I agree, I don't see the point of this car. In the early 1990s I did a comparative study of stack car designs for Burlington Northern (I was a consultant at the time). The IBC stack car came out as the best choice, based on the following:

1) With 39-ton axle loads, max gross weight of an intermediate platform was 156,000 lbs.
2) Max weight of two 40-foot containers is 130,000 lbs. (2 x 65,000)
3) Tare weight of the well should be no more than 26,000 lbs.

Your weight for the five-unit car gives an average of 34,000 lbs., but of course the end platforms are heavier, so it looks to weigh about the same as the IBC designs I looked at 20 years ago. Big deal.



Date: 12/01/11 09:25
Re: The Dynastack Articulated Well Car
Author: NSTopHat

Bandito Wrote:
-------------------------------------------------------

> The Dynastack is 266 ft in length (5 wells) with a
> tare weight of 170,200 lbs. By contrast, a 3-well
> car with 53ft wells is 204 ft long with a tare of
> 125,000 lbs.

Doing the math a 5 x 53 would weigh ~208,000#, which is 22% more that the DynaStack.

NSTopHat



Date: 12/01/11 11:57
Re: The Dynastack Articulated Well Car
Author: Bandito

As I couldn't find the tare for 5x40ft wellcars, I provided the 3x53ft wellcar stats as a proxy to indicate tare per foot. (Positing a 5x53 car isn't really relevant, as there are no such cars, and if there were they'd be far longer and carry more cargo.) The Dynastack is about 640 lbs/ft, and a 3x53 is roughly 612 lbs/ft.

But I found the info on the standard 5x40's and they weigh in at 177,000. So, as surmised, the Dynastack offers little improvement over standard design cars (at least in terms of tare). Only 6,800 lbs, or 1,360 per well.

I would imagine that the side walls of standard wellcars provide essential structural strength for withstanding the train forces, and by trying to take weight out of the sides, the Dynastack had to add back more weight and strength elsewhere to compensate.



Date: 12/01/11 12:39
Re: The Dynastack Articulated Well Car
Author: rob_l

Bandito Wrote:
-------------------------------------------------------
> Positing a 5x53 car
> isn't really relevant, as there are no such cars,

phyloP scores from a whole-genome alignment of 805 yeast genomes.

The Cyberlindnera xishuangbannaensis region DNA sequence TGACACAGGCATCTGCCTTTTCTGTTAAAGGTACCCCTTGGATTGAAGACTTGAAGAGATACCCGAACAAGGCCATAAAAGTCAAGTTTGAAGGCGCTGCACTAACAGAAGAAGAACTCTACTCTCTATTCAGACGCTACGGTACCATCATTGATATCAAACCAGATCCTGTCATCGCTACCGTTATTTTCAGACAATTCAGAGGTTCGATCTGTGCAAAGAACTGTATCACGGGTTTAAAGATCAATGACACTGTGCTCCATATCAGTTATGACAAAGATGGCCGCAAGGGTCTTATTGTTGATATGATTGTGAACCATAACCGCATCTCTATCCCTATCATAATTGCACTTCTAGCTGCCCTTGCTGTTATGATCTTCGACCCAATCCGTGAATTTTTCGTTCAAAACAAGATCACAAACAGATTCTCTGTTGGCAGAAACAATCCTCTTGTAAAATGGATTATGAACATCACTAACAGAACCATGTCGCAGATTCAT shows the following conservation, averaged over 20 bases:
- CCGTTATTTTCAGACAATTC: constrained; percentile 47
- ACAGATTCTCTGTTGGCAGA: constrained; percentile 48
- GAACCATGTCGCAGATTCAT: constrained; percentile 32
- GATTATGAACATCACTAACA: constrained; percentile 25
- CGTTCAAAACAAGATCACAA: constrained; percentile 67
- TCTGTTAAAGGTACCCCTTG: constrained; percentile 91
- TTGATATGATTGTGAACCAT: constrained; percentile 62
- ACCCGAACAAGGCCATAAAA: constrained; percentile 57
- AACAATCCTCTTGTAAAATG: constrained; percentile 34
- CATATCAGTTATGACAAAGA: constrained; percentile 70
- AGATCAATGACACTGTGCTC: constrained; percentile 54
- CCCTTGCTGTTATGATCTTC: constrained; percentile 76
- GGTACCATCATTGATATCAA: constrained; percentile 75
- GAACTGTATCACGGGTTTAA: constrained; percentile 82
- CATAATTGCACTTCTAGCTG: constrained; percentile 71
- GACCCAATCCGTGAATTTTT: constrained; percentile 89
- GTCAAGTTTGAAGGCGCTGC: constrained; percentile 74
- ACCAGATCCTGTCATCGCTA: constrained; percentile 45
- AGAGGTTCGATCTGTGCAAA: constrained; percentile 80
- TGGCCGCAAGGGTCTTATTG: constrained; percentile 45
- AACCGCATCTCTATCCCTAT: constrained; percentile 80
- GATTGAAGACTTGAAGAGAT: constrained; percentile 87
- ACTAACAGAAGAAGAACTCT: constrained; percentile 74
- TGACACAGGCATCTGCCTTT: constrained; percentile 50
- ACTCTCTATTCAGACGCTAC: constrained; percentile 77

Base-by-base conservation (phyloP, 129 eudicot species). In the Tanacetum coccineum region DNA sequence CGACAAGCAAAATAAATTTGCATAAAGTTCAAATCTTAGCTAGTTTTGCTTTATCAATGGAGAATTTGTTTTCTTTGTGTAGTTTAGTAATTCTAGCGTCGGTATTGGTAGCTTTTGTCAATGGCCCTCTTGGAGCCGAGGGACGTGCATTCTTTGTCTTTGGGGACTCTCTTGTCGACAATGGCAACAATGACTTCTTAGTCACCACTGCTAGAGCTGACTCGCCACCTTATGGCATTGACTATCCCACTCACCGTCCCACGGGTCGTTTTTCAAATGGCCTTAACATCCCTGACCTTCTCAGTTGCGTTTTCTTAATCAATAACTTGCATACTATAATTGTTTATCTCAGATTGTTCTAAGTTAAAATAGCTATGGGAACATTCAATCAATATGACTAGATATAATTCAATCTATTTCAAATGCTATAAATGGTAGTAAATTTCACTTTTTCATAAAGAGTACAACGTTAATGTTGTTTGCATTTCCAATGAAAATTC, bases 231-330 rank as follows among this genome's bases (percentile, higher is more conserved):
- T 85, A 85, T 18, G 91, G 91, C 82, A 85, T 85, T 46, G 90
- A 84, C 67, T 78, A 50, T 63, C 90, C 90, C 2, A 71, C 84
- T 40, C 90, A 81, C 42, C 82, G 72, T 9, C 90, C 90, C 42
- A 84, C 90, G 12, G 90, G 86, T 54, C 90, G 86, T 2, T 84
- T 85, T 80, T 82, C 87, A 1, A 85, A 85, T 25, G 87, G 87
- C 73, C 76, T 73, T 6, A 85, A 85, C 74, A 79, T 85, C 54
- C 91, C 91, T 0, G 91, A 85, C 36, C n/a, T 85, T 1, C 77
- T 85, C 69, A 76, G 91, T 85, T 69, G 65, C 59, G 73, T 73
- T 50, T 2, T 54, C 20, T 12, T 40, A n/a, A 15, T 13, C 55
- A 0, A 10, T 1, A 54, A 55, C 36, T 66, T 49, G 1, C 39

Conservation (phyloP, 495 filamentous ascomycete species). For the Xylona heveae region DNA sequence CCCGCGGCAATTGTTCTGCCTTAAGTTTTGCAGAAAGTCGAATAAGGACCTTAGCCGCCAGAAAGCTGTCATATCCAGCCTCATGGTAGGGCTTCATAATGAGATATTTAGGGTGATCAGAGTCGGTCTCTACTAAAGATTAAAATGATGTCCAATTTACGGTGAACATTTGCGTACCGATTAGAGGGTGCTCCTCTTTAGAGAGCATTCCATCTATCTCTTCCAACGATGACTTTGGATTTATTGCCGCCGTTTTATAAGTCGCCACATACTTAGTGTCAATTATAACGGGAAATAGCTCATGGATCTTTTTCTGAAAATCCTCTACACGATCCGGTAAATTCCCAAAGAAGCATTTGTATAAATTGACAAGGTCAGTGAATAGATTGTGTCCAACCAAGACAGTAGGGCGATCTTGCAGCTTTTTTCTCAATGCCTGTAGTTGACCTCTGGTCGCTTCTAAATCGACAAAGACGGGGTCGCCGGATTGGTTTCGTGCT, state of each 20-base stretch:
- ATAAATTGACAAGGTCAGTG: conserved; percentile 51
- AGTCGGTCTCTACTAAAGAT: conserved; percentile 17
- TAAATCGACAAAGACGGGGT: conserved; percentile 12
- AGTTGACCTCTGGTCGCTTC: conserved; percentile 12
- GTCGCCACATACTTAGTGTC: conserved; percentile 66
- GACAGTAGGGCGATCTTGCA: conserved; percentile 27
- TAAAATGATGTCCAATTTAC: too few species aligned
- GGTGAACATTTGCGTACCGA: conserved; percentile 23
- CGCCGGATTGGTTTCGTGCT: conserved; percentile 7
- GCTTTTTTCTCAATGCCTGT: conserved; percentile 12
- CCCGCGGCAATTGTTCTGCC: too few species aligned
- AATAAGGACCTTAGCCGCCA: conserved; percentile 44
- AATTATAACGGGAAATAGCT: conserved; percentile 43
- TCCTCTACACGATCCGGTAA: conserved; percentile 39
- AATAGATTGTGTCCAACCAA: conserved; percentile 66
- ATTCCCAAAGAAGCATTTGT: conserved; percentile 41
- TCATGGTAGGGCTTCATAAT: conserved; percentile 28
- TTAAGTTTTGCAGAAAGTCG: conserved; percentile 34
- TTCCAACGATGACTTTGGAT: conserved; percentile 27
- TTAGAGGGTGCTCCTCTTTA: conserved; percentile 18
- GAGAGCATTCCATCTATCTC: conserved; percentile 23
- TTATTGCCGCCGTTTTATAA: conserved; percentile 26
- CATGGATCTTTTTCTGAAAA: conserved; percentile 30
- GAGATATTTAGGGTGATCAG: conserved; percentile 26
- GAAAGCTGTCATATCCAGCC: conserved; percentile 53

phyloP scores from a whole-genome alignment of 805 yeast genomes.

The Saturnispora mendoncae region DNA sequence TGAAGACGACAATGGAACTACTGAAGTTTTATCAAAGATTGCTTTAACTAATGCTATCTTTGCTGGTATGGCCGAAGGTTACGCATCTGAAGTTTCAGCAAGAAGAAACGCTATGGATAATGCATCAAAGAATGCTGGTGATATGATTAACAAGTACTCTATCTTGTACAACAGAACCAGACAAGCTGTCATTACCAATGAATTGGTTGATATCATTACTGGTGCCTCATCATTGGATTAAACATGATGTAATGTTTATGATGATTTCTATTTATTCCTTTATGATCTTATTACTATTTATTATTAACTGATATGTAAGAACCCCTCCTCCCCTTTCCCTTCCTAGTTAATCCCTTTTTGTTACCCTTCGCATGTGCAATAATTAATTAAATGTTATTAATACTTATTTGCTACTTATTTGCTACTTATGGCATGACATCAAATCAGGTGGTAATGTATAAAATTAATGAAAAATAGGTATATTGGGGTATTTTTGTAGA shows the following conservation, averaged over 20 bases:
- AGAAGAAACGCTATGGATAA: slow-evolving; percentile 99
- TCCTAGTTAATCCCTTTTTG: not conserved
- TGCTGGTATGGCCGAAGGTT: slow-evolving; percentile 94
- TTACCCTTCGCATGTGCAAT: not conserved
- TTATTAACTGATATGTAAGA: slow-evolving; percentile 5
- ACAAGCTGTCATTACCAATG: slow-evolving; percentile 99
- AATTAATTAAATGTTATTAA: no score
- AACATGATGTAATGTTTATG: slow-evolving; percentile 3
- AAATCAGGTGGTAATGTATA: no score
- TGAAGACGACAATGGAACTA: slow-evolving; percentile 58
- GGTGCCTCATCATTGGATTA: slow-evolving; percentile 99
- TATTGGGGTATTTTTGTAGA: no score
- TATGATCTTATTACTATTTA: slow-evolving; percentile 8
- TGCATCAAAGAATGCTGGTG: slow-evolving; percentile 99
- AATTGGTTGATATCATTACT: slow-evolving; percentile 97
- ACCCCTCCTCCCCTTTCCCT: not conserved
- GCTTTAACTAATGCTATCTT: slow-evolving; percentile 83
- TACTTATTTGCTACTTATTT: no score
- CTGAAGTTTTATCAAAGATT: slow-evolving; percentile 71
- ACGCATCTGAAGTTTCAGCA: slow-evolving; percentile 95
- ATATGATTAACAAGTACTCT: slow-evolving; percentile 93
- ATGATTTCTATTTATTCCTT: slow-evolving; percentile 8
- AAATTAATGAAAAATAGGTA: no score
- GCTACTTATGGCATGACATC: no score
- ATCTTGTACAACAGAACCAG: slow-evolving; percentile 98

> and if there were they'd be far longer and carry
> more cargo.

Actually, there are two prototype 5x53s in existence. They weigh 225,000 lbs and are 330 ft long. Updated designs have been issued reducing the weight to 204,000 lbs (with 331 ft. length), or 616 lbs/ft.

> The Dynastack is about 640 lbs/ft,

About a 5% improvement, see below.

> and a 3x53 is roughly 612 lbs/ft.

125,000 lbs, 203.8 feet, makes for 613.3 lbs/ft.

>
> But I found the info on the standard 5x40's and
> they weigh in at 177,000.

I think 179,000 is a better average. 265 feet long. So 675.5 lbs/foot.

> So, as surmised, the
> Dynastack offers little improvement over standard
> design cars (at least in terms of tare).

Yes, a modest improvement.

Marine stack train market is not growing like domestic stack train market. It might even start to decline.

Best regards,

Rob L.



Date: 12/01/11 13:49
Re: The Dynastack Articulated Well Car
Author: Bandito

Aside from trying to develop 5x53 cars, one thing that could be done to improve utilization per train-foot would be to reduce the use of single-well 53' cars. I seem to see a fair number of them mixed in with the 3x53's (just impressions--no data), and that can really cut into the number of containers per foot--at whenever train length is a consideration.

I would think that 5x53's would work best in the highest volume point pairs. The shorter cars can offer more flexibility in load planning, allowing for higher car utilization, especially when dealing with a higher number of smaller volume destinations.

On the international (IPI) side--especially at an ondock terminal--having those 3x40's and 4x40's can make it much easier to keep the slot utilization high while loading a variety of destinations.

The same potentially applies to 53's. What if you've got 5 more boxes and all you have is a 5-well car? Blow 5 slots, or leave the 5 boxes and the car behind for the next train? With a 3-well car it's much easier to decide to load them up with only a single blown slot.